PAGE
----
Amazing achievement from Australia’s biggest publicly listed companies, but still so much work to do on diversity in business leadership.
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The exclusive S&P/ASX 200 Index (ASX: XJO) club made history this week.
Investor lobby group Australian Council of Superannuation Investors (ACSI) revealed Thursday that Australia’s 200 largest public companies now all have at least one woman on the board.
ACSI chief Louise Davidson welcomed the milestone.
“The benefits of having more women in governance roles are well established and are being clearly recognised in boardrooms around Australia,” she said.
“More diverse boards make for better-governed companies, which is intrinsically linked to long-term shareholder value.”
ASX 200 gender diversity accelerated in 11 years
ACSI first started its campaign for better gender diversity on ASX 200 boards back in 2010. That year, only 8% of board positions were held by women.
In 2015, ACSI set a target of 30% seats to be held by female directors. At that time, there were still 34 companies in the ASX 200 that had all-male boards.
Now 126 businesses out of 200 have achieved the 30% representation goal. Fifteen companies in the ASX 200, as of this week, have boards that are majority female.
According to ACSI, this progress shows how investors, boards and others can work collaboratively to actually achieve diversity.
But Davidson reminded all there is plenty more to do.
“It’s important that we maintain the momentum for change and continue to increase both the number of women and diversity of experience on boards,” she said.
“There is more work to be done to achieve gender balance, which we define as a minimum of 40% women, 40% men and 20% unallocated to allow flexibility for board renewal. Listed companies should set a time frame within which they will achieve gender balance on their boards.”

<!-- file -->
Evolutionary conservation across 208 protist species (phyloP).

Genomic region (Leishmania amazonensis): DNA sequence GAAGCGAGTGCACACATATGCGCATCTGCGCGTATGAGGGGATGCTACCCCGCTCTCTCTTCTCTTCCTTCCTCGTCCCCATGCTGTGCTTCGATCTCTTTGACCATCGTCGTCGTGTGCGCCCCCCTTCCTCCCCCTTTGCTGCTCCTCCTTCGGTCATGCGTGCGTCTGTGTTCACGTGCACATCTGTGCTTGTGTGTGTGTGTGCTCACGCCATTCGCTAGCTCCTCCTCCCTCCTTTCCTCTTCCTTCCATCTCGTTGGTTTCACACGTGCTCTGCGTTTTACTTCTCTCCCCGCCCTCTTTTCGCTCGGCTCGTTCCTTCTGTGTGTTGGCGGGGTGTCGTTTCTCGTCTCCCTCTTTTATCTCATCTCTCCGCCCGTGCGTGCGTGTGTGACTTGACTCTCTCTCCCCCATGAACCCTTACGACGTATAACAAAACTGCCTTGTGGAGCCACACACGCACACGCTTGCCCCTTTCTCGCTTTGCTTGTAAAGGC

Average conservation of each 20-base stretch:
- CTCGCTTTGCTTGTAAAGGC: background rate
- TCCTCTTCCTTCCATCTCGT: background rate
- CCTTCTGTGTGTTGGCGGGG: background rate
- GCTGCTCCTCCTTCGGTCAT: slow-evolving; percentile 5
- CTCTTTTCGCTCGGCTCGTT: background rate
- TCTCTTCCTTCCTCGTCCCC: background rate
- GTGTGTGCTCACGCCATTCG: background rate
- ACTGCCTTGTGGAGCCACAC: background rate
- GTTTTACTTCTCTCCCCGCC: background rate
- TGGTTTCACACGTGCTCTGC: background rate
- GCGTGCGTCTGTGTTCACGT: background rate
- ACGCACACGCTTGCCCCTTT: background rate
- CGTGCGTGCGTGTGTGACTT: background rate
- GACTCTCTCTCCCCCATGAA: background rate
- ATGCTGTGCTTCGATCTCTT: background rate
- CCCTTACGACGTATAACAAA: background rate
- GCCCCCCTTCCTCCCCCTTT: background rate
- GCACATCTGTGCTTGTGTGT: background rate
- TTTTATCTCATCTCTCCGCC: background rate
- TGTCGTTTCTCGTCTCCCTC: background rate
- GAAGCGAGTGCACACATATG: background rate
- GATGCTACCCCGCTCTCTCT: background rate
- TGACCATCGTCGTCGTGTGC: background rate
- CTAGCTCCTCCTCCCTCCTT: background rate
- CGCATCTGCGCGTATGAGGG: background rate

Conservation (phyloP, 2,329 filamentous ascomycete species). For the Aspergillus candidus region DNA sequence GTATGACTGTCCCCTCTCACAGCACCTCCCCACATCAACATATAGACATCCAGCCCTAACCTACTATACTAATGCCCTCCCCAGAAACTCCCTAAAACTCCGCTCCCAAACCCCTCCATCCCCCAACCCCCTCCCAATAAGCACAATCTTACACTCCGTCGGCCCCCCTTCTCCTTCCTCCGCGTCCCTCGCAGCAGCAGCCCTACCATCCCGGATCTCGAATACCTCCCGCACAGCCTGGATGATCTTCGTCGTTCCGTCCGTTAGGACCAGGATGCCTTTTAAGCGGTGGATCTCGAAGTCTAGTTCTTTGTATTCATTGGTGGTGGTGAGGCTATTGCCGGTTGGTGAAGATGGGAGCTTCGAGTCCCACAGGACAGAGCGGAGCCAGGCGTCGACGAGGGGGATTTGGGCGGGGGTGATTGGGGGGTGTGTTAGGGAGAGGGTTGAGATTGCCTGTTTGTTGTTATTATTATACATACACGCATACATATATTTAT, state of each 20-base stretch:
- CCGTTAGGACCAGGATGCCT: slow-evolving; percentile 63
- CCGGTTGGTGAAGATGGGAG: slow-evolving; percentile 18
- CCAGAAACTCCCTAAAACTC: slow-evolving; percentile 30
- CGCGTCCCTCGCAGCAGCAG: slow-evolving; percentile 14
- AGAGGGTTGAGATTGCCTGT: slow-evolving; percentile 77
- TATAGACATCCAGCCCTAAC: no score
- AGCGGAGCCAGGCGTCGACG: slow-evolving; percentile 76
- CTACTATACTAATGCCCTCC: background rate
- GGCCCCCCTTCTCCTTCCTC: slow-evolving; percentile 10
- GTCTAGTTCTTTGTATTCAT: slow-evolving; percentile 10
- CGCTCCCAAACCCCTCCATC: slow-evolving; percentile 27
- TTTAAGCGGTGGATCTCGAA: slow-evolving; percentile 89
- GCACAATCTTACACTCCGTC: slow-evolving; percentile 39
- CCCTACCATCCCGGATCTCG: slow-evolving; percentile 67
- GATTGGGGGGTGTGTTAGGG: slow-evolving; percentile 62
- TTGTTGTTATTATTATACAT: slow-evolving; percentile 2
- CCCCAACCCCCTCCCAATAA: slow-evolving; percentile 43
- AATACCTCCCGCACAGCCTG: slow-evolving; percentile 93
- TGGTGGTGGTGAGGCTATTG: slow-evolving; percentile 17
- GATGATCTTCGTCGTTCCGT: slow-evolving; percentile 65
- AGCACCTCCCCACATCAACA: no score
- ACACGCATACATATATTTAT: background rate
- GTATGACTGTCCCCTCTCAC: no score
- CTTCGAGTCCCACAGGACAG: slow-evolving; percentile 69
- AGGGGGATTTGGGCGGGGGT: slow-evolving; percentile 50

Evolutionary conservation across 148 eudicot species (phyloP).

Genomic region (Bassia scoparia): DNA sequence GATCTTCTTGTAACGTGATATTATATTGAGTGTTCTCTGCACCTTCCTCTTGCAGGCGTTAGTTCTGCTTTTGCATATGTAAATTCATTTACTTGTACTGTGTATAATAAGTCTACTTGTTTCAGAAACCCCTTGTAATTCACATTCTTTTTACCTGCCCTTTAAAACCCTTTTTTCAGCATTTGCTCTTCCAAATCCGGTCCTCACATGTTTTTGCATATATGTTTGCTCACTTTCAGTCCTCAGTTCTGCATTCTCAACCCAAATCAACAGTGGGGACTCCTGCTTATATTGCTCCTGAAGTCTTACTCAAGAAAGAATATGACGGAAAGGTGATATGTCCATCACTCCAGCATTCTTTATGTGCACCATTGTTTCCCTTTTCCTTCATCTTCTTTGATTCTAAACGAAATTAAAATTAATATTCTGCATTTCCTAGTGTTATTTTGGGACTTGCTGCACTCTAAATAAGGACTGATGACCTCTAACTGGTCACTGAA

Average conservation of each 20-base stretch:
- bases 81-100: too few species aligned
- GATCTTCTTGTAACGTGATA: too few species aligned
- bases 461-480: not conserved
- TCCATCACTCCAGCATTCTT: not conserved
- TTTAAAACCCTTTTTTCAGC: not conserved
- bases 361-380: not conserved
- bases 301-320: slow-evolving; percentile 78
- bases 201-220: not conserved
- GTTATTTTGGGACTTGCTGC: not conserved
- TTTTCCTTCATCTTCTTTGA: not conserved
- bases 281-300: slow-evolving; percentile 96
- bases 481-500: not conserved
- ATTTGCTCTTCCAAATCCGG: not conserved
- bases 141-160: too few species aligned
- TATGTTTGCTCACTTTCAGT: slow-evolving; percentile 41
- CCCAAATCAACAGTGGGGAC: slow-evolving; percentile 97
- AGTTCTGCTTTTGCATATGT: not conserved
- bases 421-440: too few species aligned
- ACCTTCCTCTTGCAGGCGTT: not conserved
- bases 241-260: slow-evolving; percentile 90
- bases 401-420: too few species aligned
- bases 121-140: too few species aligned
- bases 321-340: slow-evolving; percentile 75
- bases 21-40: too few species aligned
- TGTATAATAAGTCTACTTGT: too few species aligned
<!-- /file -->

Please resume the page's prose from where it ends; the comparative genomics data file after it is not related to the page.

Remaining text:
Outside the board
Of course, the board is a very small part of large public companies.
There is still a significant lack of diversity at the executive level in ASX 200 businesses.
In October, superannuation fund HESTA launched its 40:40 Vision campaign to reform c-suite positions among Australia’s largest publicly listed employers.
HESTA chief executive Debby Blakey said at the time that, at the current anaemic rate of reform, it would take 80 years before 40% of executive leadership was female.
“We see lack of gender diversity in leadership as a financial risk. Companies that fail to consider 50% of the population for leadership positions risk missing out on the best people, and the performance of the organisation will eventually suffer.”
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Motley Fool contributor Tony Yoo has no position in any of the stocks mentioned. The Motley Fool Australia’s parent company Motley Fool Holdings Inc. has no position in any of the stocks mentioned. The Motley Fool Australia has no position in any of the stocks mentioned. The Motley Fool has a disclosure policy. This article contains general investment advice only (under AFSL 400691). Authorised by Bruce Jackson.